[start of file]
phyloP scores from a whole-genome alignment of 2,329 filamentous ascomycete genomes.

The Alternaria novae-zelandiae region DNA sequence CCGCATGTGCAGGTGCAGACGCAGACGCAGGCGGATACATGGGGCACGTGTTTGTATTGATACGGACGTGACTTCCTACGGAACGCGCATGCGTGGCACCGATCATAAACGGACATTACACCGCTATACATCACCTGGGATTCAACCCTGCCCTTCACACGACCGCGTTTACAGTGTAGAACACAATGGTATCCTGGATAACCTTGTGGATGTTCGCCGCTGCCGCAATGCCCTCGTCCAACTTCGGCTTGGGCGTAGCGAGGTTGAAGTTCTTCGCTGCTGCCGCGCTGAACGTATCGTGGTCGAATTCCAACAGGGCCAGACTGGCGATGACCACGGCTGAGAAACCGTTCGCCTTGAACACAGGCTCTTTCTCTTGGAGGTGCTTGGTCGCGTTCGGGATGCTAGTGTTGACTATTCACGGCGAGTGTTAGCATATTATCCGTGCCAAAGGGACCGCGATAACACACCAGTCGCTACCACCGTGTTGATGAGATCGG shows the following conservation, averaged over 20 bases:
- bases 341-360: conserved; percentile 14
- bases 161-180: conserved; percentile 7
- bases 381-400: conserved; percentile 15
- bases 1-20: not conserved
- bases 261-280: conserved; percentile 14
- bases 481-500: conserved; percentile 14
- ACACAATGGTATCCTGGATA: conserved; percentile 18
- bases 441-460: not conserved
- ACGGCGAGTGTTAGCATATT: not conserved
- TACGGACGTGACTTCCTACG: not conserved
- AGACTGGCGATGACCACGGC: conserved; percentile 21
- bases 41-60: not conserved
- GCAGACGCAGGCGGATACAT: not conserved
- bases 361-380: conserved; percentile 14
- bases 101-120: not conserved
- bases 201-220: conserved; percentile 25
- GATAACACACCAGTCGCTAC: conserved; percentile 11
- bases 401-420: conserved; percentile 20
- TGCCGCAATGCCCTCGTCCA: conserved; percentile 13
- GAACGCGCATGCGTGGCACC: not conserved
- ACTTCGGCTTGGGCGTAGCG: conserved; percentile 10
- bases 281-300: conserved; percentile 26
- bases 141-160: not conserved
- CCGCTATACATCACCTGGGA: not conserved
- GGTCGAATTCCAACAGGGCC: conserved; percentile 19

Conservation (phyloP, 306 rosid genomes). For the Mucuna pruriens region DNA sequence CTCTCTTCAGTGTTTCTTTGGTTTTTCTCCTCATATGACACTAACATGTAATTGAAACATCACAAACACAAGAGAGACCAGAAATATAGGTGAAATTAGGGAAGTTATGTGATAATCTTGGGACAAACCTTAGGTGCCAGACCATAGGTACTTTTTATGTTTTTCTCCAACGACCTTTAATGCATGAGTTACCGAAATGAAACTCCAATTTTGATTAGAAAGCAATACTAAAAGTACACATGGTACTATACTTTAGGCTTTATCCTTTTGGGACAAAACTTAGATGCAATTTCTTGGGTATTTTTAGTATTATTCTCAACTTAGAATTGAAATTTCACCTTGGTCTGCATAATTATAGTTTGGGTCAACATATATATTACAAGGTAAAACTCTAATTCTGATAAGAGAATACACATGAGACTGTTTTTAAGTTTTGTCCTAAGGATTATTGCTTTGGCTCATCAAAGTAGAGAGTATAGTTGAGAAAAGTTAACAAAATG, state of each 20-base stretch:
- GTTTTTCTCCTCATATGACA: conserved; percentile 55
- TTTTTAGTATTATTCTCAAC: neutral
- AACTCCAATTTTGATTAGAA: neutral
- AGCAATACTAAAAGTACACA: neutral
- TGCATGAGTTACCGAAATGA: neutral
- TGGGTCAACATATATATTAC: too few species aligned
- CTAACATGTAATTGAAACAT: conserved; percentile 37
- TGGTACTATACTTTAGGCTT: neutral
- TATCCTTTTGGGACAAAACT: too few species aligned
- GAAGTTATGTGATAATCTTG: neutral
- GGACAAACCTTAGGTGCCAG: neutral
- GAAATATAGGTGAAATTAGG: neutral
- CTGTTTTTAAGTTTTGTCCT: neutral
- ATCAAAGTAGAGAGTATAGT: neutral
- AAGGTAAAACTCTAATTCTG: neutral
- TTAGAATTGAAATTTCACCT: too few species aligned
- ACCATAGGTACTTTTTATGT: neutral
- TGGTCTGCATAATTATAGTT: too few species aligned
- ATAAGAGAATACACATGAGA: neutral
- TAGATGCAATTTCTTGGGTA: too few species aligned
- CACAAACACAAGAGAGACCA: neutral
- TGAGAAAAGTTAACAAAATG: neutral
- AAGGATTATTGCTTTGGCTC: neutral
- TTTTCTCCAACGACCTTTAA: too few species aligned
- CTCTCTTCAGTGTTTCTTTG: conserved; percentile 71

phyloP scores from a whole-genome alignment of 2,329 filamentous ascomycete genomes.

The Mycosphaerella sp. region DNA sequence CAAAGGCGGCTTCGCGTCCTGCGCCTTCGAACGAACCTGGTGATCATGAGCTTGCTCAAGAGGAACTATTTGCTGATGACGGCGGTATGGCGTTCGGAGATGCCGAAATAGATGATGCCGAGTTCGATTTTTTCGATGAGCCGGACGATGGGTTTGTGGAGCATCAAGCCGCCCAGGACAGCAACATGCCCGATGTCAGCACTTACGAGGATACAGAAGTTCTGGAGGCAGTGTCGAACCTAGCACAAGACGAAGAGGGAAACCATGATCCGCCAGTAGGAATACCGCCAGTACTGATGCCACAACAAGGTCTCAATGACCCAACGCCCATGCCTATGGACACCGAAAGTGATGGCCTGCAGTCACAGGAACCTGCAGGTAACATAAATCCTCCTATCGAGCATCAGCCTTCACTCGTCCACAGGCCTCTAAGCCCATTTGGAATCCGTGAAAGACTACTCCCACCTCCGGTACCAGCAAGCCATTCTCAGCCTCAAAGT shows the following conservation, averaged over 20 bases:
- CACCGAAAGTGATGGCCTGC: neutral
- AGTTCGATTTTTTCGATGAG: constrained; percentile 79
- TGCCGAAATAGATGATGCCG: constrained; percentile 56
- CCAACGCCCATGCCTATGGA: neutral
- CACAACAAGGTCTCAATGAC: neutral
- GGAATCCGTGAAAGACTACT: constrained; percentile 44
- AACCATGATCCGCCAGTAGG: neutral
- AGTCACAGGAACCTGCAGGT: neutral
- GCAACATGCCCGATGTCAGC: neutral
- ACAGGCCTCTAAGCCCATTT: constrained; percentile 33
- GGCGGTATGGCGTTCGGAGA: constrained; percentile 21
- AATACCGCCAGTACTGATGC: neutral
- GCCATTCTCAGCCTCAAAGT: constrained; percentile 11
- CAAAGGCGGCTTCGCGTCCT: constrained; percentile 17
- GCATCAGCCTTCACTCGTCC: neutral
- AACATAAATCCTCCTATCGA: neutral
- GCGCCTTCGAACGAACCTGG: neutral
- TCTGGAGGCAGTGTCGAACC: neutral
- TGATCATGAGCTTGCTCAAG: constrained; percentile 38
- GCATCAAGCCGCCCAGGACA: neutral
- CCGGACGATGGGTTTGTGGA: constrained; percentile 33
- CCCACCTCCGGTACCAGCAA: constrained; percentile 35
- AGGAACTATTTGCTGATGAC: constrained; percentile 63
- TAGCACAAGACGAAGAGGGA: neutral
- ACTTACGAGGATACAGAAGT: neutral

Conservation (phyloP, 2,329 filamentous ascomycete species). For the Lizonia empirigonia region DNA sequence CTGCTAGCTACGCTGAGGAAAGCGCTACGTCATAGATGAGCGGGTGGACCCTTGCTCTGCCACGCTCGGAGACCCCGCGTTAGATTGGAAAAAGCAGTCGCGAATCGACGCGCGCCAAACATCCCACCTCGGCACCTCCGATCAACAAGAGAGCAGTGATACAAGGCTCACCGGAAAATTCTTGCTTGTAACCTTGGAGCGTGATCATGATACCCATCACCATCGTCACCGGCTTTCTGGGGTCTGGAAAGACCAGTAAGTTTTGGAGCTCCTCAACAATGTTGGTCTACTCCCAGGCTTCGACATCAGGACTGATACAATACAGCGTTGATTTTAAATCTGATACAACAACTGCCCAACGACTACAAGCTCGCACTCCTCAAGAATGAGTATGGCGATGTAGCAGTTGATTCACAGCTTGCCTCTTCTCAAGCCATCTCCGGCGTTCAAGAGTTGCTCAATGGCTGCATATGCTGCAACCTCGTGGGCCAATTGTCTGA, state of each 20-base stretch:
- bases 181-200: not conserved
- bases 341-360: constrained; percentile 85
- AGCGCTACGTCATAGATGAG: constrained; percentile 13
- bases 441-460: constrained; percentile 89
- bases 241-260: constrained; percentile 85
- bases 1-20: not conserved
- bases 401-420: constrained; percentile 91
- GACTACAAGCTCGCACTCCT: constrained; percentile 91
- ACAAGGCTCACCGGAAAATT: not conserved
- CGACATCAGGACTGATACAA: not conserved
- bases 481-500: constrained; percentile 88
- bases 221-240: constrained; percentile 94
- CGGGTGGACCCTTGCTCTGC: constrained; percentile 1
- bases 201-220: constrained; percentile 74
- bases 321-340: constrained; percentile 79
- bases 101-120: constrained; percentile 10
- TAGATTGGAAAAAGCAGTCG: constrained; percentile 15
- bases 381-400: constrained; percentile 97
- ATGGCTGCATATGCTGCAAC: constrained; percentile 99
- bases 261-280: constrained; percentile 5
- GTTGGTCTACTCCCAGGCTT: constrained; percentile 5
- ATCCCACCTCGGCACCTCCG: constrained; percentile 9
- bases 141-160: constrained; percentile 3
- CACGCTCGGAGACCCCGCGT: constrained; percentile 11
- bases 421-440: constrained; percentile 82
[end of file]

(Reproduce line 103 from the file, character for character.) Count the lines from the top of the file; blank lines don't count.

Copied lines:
- ATCCCACCTCGGCACCTCCG: constrained; percentile 9